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NIU president says school will help international students navigate 'harmful and unfair' ICE policy

Northern Illinois University President Lisa Freeman says the university is prepared to help international students navigate what she called "harmful and unfair" new federal policies related to non-citizen students and e-learning in the COVID-19 pandemic.
Northern Illinois University President Lisa Freeman says the university is prepared to help international students navigate what she called "harmful and unfair" new federal policies related to non-citizen students and e-learning in the COVID-19 pandemic.

DeKALB – Northern Illinois University President Lisa Freeman says the university is prepared to help international students navigate what she called "harmful and unfair" new federal policies related to non-citizen students and e-learning in the COVID-19 pandemic.

On Monday, the U.S. Immigration and Custom Enforcements department released new mandates which would bar international students taking strictly online courses in the fall 2020 semester from remaining in the country.

Students who come from different countries represent a significant amount of students at higher education institutions across the country, including NIU.

"International students are essential, valued members of the NIU community," Freeman said in a statement to the Daily Chronicle. "We are prepared to help international students as they navigate the harmful and unfair new policies announced by U.S. Immigration and Customs Enforcement (ICE) regarding international students and remote learning."

International students who enroll in U.S. education institutions typically need to be issued a student visa from the U.S. State Department, but will not be issued one if their coursework will be entirely online, the ICE statement reads, and the U.S. Customers and Border Protection agency will not permit students from entering the country.

"Active students currently in the United States enrolled in such programs must depart the country or take other measures, such as transferring to a school with in-person instruction to remain in lawful status," the mandate reads. "If not, they may face immigration consequences including, but not limited to, the invitation of removal proceedings."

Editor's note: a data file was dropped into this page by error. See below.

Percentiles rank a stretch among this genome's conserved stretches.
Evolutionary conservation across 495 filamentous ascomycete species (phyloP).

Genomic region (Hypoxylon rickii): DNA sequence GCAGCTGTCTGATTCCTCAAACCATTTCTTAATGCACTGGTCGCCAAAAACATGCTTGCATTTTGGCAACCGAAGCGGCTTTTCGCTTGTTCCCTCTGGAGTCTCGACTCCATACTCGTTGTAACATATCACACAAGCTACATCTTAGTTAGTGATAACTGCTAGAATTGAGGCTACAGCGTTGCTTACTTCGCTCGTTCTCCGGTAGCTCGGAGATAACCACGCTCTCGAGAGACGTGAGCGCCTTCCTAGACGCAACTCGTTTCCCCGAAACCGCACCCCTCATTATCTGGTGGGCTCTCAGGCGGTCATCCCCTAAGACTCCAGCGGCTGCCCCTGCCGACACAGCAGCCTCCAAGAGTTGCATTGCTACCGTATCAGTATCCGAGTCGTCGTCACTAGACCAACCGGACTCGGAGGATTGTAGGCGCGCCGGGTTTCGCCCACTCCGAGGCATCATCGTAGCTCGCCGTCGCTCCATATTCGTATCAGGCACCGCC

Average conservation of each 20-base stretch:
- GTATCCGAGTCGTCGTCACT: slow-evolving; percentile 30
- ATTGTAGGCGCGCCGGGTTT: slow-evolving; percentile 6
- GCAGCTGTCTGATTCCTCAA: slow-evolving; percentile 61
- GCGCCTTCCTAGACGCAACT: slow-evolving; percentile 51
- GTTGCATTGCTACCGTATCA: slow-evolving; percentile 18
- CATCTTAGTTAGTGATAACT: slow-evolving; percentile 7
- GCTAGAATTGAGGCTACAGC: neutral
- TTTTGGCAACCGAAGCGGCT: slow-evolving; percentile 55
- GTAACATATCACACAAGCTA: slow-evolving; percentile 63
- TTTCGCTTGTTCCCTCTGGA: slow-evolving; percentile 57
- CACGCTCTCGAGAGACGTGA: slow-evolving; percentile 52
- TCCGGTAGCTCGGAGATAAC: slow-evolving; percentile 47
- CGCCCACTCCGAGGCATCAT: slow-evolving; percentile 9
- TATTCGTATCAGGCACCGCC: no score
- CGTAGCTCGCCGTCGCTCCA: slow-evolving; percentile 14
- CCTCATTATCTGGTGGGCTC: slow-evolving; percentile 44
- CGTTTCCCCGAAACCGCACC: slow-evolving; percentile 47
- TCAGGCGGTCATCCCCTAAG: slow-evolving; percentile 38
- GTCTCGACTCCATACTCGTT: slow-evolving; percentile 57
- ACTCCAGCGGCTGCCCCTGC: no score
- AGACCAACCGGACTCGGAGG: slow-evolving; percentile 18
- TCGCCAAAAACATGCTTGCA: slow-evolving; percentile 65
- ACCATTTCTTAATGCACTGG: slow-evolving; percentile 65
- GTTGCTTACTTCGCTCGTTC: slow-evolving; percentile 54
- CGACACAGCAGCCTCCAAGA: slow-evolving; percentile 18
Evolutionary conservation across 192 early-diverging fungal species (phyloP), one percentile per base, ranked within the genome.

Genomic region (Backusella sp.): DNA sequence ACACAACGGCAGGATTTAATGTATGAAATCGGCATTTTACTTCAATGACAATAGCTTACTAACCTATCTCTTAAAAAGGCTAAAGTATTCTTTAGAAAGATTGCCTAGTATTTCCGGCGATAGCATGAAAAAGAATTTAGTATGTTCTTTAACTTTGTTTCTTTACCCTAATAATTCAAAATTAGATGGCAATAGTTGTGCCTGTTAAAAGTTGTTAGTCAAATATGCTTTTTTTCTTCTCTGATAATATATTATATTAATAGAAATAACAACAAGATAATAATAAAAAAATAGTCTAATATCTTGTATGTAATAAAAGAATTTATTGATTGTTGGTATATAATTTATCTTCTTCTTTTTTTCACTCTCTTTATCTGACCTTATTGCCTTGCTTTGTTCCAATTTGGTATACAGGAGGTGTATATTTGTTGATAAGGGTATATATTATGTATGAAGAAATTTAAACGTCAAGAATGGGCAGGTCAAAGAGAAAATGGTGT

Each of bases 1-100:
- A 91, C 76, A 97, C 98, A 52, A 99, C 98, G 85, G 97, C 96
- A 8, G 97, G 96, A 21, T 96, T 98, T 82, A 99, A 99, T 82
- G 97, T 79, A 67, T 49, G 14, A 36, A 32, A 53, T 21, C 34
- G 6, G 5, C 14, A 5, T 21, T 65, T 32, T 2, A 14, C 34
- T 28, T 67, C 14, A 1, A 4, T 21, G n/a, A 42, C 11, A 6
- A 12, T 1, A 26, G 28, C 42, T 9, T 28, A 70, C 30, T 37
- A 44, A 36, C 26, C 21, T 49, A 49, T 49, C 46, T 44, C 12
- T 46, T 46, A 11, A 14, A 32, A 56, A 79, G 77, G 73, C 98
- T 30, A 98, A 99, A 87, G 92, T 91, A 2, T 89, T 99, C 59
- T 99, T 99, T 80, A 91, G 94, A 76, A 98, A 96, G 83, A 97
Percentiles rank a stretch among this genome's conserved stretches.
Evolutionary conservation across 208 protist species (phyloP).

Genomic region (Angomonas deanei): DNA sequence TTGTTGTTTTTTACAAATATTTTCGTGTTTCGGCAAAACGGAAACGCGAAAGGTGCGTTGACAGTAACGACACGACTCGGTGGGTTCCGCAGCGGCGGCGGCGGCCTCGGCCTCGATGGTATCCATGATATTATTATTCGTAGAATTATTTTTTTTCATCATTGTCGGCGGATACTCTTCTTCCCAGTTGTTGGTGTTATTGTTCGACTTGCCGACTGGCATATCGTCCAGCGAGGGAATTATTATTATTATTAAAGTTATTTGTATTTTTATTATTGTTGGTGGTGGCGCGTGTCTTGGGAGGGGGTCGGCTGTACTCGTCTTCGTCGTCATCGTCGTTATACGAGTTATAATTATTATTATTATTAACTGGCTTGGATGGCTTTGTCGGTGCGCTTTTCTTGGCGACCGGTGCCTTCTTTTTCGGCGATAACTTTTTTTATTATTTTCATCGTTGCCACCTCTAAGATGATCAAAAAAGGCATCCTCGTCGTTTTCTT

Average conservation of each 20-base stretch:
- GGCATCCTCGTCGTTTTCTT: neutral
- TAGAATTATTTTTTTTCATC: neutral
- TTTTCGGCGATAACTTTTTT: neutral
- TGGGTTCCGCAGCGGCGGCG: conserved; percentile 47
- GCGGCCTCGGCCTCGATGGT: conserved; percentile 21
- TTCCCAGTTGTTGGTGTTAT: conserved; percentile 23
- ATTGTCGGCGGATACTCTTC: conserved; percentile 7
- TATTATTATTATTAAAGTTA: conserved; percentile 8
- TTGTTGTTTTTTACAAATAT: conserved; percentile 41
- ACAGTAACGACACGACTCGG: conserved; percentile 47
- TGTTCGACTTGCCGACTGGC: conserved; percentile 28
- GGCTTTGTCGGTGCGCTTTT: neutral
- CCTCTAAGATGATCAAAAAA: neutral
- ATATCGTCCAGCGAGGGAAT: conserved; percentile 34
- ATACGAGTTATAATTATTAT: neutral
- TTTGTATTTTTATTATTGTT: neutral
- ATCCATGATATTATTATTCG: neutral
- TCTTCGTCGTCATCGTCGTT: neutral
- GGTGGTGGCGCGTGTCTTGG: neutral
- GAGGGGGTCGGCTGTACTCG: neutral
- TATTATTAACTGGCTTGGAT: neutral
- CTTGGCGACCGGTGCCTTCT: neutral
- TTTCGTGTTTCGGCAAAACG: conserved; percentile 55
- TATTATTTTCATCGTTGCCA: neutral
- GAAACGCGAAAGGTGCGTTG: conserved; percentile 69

For students attending schools offering in-person classes in the fall, they will be allowed to remain there as long as they're only take a maximum of one class or three credit hours online, the announcement states.

Students attending a university which is offering a hybrid of online and in-person classes will be allotted to take more than one course online, but must verify their course load through a Form I-20 through the Student Exchange Visitor Program. That exemption does not apply for students designated as F-1 in English language training programs or M-1 pursuing vocational degrees, according to ICE.

The mandates did not come into play for the spring and summer 2020 semester due to the COVID-19 pandemic, ICE stated, but will begin to be enforced in the fall semester.

Schools should update their information in the Student and Exchange Visitor Information System (SEVIS) within 10 days of the change if they begin the fall semester with in-person classes but are later required to switch to only online classes, or a nonimmigrant student changes their course selections, and as a result, ends up taking an entirely online course load. Nonimmigrant students within the United States are not permitted to take a full course of study through online classes. If students find themselves in this situation, they must leave the country or take alternative steps to maintain their nonimmigrant status such as a reduced course load or appropriate medical leave.

Freeman said NIU would be at a loss without international students, and called up remarks made by the Association of Public Land grant Universities President Peter McPherson.

"Our university community is made richer by international students, staff and faculty who choose to be a part of the Huskie family," Freeman said. "We are strengthened by their presence and contributions, and we stand by the statement made by Association of Public Land-grant Universities (APLU) President Peter McPherson: 'The administration’s new policies for international students studying in the U.S. during the COVID-19 pandemic are incredibly unfair, harmful, and unworkable.'"

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